Just how open should a blogger be about his/her mistakes?

I don’t want to get dragged into one of the those personal spats that bedog the interweb blogosphere from time to time, but this is worth noting. Tom Watson has got an in court apology from the Daily Mail for an article written for them by top British blogger Iain Dale. How do we know? The Press Release on Tom’s blog. Nothing on Iain’s blog so far. If you do a Google search, Matt’s blog has a good and fair run down of the issue. Second is a post from Iain called: The Silence of “Propah Bloggah” Tom Watson.

UPdate: Iain has finally made his amends on his blog… Better late than never, and he provides interesting context to the story… The commenters over there appear unusually silent though…This not just a blog problem, it’s a classic dilemma of journalists at the pointy end of a story… Sometimes it is too easy to write what you think you know rather than what you actually know. When you start to deconstruct it you see the gaps and begin to realise that what you actually have does not nearly add up to what you thought you had…

It’s like a trick of the light… and when you are at the sharp end of a story that ‘trick’ gets trickier… To that extent I have a great deal more sympathy with Iain than many of his critics on the British left will have.

Technically, Iain has paid his dues. A court appearance by the Daily Mail in his behalf is enough to satisfy the law. There is no compunction for him to publish a mea culpa on his blog. But I have to say it is poor form for us bloggers to preach openness for the political classes when we are unwilling to admit when we actually get things wrong.

At the very least it is ‘old world’ behaviour… Come on Iain, just get it out and over with?

  • Laughing (Tory) Unionist

    Um, what’s the surprise? Dale is almost as big a bullsh*tter as your would-be mate Staines is. Of course he’s a hypocritical toad. I mean, seriously, what exactly is news here? That bloggers are as vain, compromised, dishonest and venal as anyone, say, who writes for national newspapers? Indeed, that, qua blogging itself, bloggers may well be markedly more prone to all of those sins than the general run of humanity? Go figger. It’s a well-known fact that the only honest people on the internet are, ahem, bitter, bile-spewing, grudge-working anonymous posters. We, after all, leave *our* egos behind at the submit box . . .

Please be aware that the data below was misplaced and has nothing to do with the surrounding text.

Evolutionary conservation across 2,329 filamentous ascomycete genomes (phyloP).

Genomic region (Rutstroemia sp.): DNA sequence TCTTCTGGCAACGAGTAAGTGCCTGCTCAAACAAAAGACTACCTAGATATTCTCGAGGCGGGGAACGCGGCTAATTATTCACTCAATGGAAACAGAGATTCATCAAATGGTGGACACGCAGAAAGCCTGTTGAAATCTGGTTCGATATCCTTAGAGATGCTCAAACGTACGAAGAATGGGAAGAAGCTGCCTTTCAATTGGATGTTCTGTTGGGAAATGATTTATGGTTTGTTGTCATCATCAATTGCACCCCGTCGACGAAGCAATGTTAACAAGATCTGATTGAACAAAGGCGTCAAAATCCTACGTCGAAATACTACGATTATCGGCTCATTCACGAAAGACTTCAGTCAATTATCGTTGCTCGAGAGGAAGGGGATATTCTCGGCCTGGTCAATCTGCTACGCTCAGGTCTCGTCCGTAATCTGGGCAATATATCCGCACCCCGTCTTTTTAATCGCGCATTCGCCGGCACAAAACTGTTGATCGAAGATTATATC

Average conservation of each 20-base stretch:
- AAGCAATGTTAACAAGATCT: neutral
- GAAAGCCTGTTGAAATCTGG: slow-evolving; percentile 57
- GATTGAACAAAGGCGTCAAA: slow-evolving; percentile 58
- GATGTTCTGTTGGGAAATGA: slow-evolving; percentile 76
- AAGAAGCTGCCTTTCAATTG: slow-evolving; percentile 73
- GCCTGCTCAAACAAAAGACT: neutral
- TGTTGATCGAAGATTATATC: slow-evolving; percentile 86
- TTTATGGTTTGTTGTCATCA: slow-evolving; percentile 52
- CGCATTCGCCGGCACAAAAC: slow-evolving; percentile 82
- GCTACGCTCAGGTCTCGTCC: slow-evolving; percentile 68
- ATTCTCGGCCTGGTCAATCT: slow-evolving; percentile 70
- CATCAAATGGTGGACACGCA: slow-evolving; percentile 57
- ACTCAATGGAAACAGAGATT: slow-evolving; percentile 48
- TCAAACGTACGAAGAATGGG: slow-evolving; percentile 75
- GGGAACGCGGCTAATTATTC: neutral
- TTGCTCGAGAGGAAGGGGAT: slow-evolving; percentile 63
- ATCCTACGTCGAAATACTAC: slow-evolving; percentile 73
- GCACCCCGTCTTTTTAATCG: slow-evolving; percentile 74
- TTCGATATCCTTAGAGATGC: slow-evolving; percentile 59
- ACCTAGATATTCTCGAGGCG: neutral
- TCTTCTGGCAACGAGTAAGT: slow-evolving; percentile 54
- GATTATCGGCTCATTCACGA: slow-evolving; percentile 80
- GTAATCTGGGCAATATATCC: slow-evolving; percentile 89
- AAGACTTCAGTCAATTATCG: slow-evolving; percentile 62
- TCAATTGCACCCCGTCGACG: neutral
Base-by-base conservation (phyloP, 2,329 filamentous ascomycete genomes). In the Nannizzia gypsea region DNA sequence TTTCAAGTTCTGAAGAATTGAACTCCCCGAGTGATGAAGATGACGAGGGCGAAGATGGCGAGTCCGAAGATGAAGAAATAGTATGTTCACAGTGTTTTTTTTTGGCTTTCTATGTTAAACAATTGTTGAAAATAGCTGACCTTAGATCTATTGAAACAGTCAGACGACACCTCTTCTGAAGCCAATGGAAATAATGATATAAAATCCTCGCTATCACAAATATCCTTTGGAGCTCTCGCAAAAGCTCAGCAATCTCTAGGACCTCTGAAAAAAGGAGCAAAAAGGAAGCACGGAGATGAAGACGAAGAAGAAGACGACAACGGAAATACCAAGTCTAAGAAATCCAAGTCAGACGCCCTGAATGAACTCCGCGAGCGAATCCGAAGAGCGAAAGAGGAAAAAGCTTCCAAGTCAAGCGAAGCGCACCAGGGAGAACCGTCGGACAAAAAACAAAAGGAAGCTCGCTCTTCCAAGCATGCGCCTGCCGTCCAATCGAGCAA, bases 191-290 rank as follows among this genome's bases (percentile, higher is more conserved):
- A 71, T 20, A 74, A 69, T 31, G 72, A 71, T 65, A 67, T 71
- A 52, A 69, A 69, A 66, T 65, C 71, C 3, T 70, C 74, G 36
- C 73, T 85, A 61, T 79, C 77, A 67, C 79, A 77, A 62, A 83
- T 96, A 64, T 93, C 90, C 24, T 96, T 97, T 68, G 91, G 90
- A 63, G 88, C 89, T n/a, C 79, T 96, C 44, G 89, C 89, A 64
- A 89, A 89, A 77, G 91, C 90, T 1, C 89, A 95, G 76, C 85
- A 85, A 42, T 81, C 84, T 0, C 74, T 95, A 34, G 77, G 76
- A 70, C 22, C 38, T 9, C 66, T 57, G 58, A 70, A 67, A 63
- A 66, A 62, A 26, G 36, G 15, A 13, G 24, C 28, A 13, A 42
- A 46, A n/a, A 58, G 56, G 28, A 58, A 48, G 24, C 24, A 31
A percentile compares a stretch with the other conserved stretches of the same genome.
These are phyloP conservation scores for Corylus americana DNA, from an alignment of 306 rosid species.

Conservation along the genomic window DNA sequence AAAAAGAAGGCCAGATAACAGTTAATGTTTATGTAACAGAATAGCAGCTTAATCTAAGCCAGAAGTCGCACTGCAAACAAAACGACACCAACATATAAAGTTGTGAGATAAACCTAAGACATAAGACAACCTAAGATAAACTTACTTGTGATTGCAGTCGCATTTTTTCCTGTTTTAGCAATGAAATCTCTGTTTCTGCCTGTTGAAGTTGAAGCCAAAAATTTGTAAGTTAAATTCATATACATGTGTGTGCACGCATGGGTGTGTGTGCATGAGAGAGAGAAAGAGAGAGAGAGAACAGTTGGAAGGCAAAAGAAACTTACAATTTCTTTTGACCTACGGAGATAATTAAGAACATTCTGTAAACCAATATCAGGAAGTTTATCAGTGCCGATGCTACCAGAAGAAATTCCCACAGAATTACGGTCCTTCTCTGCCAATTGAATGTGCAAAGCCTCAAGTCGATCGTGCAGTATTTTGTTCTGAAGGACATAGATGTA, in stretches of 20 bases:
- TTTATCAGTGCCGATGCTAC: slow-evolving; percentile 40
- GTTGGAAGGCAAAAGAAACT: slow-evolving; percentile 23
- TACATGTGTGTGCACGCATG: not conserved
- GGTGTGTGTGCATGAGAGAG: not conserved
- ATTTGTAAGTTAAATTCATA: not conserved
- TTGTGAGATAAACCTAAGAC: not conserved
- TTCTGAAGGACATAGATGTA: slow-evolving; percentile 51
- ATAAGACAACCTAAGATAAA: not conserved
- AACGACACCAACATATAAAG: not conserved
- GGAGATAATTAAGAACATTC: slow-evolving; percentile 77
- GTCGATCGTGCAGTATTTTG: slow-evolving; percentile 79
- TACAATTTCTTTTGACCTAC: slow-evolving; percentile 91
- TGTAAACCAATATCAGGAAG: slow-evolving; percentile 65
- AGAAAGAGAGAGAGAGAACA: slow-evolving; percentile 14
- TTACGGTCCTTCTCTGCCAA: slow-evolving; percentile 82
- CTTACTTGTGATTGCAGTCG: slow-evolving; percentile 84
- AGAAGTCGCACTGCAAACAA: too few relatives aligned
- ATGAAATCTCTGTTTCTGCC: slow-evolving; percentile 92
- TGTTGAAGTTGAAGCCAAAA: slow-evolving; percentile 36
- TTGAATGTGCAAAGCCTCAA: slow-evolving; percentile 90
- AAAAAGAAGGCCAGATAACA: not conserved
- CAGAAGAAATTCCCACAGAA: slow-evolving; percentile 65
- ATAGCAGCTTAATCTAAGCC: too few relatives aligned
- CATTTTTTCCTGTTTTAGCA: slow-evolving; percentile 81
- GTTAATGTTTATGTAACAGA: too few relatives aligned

• Mick Fealty

    I could not possibly comment ;-)…

    Iain’s made a repeated point over the last few months of the necessity for apology on the blog. This is a serious error of judgement for a guy who is not just another blogger, but a respected commentator on the British political scene.

    But I am not sure that ignoring, ala Gordon Brown, is the best strategy for him. It would incredibly stupid to demand we ‘all’ keep to high ethical standards, but as I say above. It should be noted and logged, if necessary for future reference.

    As an after thought, the power of the Daily Telegraph’s journalism (and despite the cheque involved this was real hard traditional journalist sweat) is in the revelation. Having taken a hammering from Guido (my mate Paul), they proved conclusively that newspapers can do some things that bloggers cannot.

    The case some bloggers make often at the expense of the mainstream is that ‘accountability’ is what they are all about.